6. (I kept saying, “Christopher, these are for BEEHIVES. It doesn’t have to be perfect!” He looked at me over his goggles in silence, so I continued on with the angle grinder and the sparks.)
  7. Weld and weld and weld and weld
  8. (I love those awesome green welding jackets. They feel great, and I want one.)
  9. Sand smooth all the rough weld spots…of which there were many because I am not yet a good welder.
  10. Apparently welding involves more than permanently joining two pieces of metal together. It also involves looking as if there has never been a welder on the scene…as if these piece had been born joined together like this. Which involves smooth.
  11. I’m like, “Seriously? You want me to sand all of that smooth?” Again with the silent look over the goggles. Apparently so.

And that’s where I left it because it was getting late. Christopher offered to finish the as-yet-to-be-named brilliant solution and install it himself, which I think is a wonderfully sweet gesture. Artists are very particular about how things are installed, you know. :)  I’m eager to see how it turns out when I go visit Blue Hell Studio’s open house tonight.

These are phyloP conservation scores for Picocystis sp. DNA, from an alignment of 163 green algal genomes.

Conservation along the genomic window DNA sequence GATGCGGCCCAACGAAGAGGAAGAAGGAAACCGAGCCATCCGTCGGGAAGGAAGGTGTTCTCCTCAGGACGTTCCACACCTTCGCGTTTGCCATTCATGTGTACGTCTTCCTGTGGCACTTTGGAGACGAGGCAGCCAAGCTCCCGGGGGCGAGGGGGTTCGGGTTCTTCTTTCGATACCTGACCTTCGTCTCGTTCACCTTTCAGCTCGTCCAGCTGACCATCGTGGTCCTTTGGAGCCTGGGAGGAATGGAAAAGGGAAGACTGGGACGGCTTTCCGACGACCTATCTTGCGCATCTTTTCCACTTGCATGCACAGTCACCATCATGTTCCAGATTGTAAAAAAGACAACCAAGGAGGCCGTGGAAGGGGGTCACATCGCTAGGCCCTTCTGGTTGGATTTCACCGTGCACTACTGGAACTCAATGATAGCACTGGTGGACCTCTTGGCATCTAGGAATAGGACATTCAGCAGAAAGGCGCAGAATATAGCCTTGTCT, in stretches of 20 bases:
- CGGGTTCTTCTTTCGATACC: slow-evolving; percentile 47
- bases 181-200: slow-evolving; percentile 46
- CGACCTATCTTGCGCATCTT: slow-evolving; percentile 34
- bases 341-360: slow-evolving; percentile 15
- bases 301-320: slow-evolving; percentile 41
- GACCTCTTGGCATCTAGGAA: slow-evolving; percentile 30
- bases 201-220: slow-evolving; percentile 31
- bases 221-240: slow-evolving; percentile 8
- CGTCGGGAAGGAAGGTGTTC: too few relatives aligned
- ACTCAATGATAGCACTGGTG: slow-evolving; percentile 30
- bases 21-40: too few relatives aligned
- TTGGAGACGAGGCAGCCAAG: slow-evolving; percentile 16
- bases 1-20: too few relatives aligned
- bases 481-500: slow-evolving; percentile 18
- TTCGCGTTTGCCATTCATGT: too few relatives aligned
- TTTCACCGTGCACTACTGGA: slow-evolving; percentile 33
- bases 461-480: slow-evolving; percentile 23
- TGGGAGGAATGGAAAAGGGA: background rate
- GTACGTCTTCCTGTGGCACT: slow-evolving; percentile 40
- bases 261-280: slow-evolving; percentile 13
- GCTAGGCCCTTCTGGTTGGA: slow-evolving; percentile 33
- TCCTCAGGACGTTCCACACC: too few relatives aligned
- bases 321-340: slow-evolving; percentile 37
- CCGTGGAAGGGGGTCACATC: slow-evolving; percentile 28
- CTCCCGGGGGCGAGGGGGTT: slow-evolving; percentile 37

Oh, and then there’s the matter of rust prevention. We decided to leave the rust-prevention decision up to Sandy. See? Artists think of every detail, don’t they? And, let me tell you, Reader, Christopher and Sandy have a vision of how to either let something rust or how to prevent its rusting, and there’s really no way you nor I can predict what they see in their imaginations. And when we see the final result, we’ll say, “Oh my gosh…of course. That’s it! Why didn’t I think of that?”

So, keep visiting the bees at Brazee Street Studios…because it seems as if things out there evolve every single day. (There’s an open house there tonight, April 13th from 6-9PM.)

Oh. Someone at Brazee Street is hand-painting a sign that says “Bee Hives.” And there’s talk of a collaborative bee sculpture.

Paint and Primary Colors

Plus

Equals

And

Plus

Plus

Equals

And

Plus

Equals

There’s only one small problem here—I hate those colors. So I repainted with the colors I like. And now here is our newest 8-frame, medium-depth hive.